# When does a local system introduce errors in a map due to the earth's curvature?

If the extent of a map is very small, like a building plan, there is no coordinate reference system used.

To which scale/size of building is that acceptable? Of course it depends on the precision requirements, but maybe there is a general rule of thumb or some fixed values?

• All maps have a coordinate system of a sort. Either local, national or global. Your question is a bit vague. What exactly do you want to know? when does a local system introduces errors to a map due earth's curvature? – elasticrash Jun 23 '15 at 9:41
• Yes that is what i wanted to ask. You are right i was not very clear on that – Tobias Jun 23 '15 at 9:44
• Please edit your question to make it clear. – Vince Jun 23 '15 at 10:15

## 2 Answers

This answer will derive a simple, useful rule of thumb. Its analysis suggests that within any region of diameter a, the relative error when using a suitably well-chosen map projection to measure distances within that region will typically be a/(2R) or less, where R is the earth's radius. Since R is large (over 6 million meters or 4 thousand miles), projections can yield accurate information for demanding studies over relatively large areas.

The amount of linear measurement error in a map depends on the projection used. However, there are some basic limits imposed by geometry.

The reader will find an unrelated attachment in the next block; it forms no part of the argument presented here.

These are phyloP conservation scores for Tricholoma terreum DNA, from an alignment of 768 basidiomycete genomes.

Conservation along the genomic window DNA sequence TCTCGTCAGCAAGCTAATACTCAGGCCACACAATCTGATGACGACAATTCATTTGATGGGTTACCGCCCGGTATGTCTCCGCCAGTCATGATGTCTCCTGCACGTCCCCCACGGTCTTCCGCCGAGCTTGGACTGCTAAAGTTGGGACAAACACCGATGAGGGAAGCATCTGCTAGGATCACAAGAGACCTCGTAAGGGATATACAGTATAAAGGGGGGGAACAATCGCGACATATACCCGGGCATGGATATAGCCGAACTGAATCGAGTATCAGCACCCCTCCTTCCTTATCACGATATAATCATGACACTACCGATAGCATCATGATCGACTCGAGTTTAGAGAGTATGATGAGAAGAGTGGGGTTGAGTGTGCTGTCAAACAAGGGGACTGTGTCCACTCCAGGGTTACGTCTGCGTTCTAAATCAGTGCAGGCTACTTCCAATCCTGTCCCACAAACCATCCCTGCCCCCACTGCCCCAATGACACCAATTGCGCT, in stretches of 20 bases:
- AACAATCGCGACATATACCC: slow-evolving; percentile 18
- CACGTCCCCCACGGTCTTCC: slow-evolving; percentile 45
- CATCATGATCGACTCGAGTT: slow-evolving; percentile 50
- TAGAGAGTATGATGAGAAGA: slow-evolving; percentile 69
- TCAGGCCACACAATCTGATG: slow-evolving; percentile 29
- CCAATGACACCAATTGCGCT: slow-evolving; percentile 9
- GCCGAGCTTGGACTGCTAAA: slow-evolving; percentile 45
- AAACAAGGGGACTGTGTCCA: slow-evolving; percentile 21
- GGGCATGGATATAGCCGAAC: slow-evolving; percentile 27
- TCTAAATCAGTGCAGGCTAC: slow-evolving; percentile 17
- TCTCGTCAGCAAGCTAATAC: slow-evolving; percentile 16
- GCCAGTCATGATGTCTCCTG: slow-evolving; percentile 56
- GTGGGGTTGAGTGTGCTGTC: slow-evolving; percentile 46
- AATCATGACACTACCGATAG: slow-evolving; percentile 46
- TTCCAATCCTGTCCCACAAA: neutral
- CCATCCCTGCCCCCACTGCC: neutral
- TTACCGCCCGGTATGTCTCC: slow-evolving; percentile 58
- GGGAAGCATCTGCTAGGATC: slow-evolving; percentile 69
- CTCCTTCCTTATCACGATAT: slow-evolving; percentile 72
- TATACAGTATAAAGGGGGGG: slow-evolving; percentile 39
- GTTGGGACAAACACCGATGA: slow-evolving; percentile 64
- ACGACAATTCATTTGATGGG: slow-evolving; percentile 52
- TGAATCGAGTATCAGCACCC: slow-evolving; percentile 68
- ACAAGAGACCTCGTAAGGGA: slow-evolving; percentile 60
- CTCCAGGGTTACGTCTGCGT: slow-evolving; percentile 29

To get a feel for these limits, consider a map that is concerned with representing point-to-point distances within a large triangular area, such as one covering the North Pole and two points on the Equator, say (0,0) and (90,0) (in longitude-latitude). Because all three distances are very nearly the same--they each subtend 90 degrees of arc--this is an equilateral triangle, with sides that are 10 megameters long. On a low-error map, it would therefore have to be drawn as an equilateral triangle ABC. Consider a point A' near the middle of BC. That makes its (scaled) distances to B and C around 10/2 = 5 megameters, exactly as shown on the map. But A' happens to lie on the Equator (because BC is part of the Equator), so AA' has a distance of 10 megameters, too. The Euclidean distance on the map, though, is only around 8.7 megameters. That's a -13% error.

These discrepancies between the predictions of spherical and Euclidean geometries are why maps must err in representing some distances. (We needn't worry about the complexities of an ellipsoidal earth model because anything we conclude about a spherical model will be within about 0.3% of the truth.)